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I have a shell script in which most of the commands need to be run under sudo; however, the last few commands need to be run as the current user. Is there a way I can exit sudo and switch to the currently logged in user?

If I was running it all from the command line, I could do something like:

sudo su
[su commands]
exit
[user commands]

However, exit will stop the script at that command.

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Have you considered modifying the script to prefix sudo to the commands needing to be run as root? sudo's inbuilt credential caching mechanism will mean you should only need to answer a password prompt once, unless the shell script runs for a very long time. –  Aaron Miller Sep 30 '13 at 16:19
    
Failing that, you might try adding su $USER after the root commands, and before those to be run as the current user; I'm pretty sure every bash that hasn't been twisted into complete perversity sets $USER, so that should be able to serve as a generic method of producing a shell with the logged-in user's permissions. –  Aaron Miller Sep 30 '13 at 16:21
    
Are you sure everything happens as you write it? sudo su should open a root shell for you and the script should not advance until you leave it. Then [su commands] will be executed (with your user account) and finally exit ends the script. Consider adding whoami at several positions to the script to see who is the active user at different points in the script. –  Tim Sep 30 '13 at 16:23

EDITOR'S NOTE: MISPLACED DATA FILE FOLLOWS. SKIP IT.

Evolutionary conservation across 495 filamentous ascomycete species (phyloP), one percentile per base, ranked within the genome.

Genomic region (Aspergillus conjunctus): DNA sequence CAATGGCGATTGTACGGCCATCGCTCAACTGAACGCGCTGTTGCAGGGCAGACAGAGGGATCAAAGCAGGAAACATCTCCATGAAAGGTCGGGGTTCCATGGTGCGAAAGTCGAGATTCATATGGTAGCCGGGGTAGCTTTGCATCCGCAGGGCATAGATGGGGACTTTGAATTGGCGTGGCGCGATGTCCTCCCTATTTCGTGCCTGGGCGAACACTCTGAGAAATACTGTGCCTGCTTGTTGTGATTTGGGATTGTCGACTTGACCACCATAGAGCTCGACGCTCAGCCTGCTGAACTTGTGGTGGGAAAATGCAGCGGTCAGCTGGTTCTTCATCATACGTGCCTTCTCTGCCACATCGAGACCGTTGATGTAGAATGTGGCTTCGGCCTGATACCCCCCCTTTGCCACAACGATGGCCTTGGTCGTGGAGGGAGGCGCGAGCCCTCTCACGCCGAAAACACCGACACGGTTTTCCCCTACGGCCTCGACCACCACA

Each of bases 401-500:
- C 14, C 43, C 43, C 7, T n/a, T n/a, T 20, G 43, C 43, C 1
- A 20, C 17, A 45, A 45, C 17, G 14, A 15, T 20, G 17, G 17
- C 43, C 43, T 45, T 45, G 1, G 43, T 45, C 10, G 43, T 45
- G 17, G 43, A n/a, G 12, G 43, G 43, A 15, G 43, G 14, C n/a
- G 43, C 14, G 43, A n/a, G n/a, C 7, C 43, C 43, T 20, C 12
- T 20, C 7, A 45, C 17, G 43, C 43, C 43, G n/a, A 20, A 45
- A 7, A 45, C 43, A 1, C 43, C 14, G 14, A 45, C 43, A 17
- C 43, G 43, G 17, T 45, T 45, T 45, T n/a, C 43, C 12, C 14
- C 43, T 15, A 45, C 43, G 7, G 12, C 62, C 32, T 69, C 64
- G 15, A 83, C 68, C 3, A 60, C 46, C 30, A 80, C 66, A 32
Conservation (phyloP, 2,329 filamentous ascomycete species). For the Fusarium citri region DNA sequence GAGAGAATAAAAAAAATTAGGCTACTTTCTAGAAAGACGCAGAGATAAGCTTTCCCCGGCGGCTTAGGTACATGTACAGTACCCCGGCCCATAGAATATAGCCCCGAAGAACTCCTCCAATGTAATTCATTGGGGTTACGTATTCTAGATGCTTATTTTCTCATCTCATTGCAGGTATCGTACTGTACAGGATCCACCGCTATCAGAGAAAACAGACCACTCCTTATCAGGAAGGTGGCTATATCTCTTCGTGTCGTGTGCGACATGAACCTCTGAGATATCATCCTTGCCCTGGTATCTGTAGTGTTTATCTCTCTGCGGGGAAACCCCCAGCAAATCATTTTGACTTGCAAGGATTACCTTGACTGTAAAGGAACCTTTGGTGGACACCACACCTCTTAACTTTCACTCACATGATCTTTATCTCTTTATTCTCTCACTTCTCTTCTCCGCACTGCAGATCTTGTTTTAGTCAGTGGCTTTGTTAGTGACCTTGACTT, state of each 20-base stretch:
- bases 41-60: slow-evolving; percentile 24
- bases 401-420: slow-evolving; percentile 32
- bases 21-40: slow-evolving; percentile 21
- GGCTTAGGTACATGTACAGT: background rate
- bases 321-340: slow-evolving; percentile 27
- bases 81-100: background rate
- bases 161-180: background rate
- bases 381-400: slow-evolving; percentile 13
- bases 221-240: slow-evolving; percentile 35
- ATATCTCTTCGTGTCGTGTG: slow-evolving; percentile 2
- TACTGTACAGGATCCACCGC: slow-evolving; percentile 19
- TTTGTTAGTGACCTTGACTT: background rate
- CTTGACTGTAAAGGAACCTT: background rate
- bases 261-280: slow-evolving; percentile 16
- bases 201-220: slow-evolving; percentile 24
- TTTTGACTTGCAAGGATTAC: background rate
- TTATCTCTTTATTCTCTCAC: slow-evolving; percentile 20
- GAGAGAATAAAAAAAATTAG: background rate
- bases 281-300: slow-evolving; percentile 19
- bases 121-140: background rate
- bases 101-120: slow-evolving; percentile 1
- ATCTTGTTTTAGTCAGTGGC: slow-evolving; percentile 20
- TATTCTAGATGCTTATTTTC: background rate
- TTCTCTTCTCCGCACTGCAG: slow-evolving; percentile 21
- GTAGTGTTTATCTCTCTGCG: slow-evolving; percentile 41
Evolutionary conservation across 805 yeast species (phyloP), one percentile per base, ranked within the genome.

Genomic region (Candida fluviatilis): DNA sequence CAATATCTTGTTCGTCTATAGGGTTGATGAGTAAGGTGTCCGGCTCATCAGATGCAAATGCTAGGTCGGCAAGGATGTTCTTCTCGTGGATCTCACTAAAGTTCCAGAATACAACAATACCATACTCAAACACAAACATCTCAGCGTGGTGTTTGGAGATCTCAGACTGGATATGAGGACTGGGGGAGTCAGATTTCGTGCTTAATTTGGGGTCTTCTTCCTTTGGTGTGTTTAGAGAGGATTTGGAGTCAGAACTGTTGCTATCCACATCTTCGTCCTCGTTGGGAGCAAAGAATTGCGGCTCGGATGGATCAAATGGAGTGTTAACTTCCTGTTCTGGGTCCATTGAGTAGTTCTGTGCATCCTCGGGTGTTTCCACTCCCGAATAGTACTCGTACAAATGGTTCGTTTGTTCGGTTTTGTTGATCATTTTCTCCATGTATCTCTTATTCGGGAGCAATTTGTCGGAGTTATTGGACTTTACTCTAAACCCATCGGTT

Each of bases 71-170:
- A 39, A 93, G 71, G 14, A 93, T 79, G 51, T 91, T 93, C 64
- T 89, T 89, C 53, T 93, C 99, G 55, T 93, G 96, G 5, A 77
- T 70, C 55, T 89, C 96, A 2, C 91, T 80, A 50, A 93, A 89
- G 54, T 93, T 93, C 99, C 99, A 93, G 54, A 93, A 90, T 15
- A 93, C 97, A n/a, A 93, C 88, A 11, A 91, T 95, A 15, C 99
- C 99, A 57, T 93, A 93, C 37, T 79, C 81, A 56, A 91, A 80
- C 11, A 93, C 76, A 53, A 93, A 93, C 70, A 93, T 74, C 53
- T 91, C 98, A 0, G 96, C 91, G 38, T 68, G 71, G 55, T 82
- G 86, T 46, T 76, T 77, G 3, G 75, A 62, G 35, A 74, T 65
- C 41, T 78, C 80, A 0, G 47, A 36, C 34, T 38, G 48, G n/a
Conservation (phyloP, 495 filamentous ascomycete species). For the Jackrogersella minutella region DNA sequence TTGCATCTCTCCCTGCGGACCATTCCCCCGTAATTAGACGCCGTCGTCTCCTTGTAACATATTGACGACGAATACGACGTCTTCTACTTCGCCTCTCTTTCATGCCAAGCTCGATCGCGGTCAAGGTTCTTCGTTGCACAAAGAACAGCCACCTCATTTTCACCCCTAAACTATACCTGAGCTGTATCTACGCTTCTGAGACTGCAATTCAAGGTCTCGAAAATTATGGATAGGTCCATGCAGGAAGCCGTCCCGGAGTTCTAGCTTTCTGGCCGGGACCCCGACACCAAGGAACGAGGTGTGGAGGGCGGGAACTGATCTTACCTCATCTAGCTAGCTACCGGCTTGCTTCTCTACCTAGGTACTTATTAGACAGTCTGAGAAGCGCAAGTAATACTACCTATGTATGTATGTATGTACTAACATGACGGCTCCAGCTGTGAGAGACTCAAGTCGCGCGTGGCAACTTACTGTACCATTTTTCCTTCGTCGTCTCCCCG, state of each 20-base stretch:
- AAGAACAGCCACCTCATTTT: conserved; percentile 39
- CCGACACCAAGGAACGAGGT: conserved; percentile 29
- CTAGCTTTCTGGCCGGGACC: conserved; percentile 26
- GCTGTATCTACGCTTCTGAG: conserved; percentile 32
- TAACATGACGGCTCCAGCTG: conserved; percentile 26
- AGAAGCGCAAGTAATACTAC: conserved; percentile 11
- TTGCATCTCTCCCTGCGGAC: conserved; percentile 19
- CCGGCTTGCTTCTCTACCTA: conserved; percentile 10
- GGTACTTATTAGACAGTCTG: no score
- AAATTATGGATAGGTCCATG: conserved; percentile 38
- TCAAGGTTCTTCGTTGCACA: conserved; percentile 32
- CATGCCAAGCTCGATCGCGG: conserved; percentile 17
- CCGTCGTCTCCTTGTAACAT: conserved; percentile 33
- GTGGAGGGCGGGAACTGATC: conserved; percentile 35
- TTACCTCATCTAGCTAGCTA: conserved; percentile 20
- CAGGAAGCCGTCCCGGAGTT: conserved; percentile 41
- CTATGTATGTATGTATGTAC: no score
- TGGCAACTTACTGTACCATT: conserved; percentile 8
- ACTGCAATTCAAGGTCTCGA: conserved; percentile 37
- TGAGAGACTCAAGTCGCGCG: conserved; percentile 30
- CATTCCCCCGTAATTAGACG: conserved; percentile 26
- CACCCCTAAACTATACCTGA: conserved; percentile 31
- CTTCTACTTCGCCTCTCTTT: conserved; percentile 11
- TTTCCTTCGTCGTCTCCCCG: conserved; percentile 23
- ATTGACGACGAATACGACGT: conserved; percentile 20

Failing that, what if you just su - instead of sudo su? That should prompt for the root password and then produce an elevated shell, but I'm uncertain how the following exit will behave in a shell script context -- this is why it's often preferable to use Perl or Python for these sorts of tasks; they may seem to present a higher bar to entry, but their much more predictable and less warty behavior more than repays the effort of gaining familiarity. –  Aaron Miller Sep 30 '13 at 16:23
    
@AaronMiller (2nd post) I would not do that. If everything is working as written by TomJ this would mean that after leaving this inner user shell the user (or script) would is given root privileges again. –  Tim Sep 30 '13 at 16:26
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Have you considered modifying the script to prefix sudo to the commands needing to be run as root? sudo's inbuilt credential caching mechanism will mean you should only need to answer a password prompt once, unless the shell script runs for a very long time.

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Or one can put the sequence of commands to be executed through sudo into a shell script and just do sudo script. –  kju Sep 30 '13 at 20:54
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Dont use "sudo su" or su - , because you open a subshell with this command. This wont work really well.

Pls use

sudo "su commands" for example sudo "ls /home"

if you really want use sudo su, you can use it by typing for example

sudo su -c "ls /tmp"

if you have more then one command, separate it by ";"

sudo su -c "ls /tmp/; whoami"

Regard Chris

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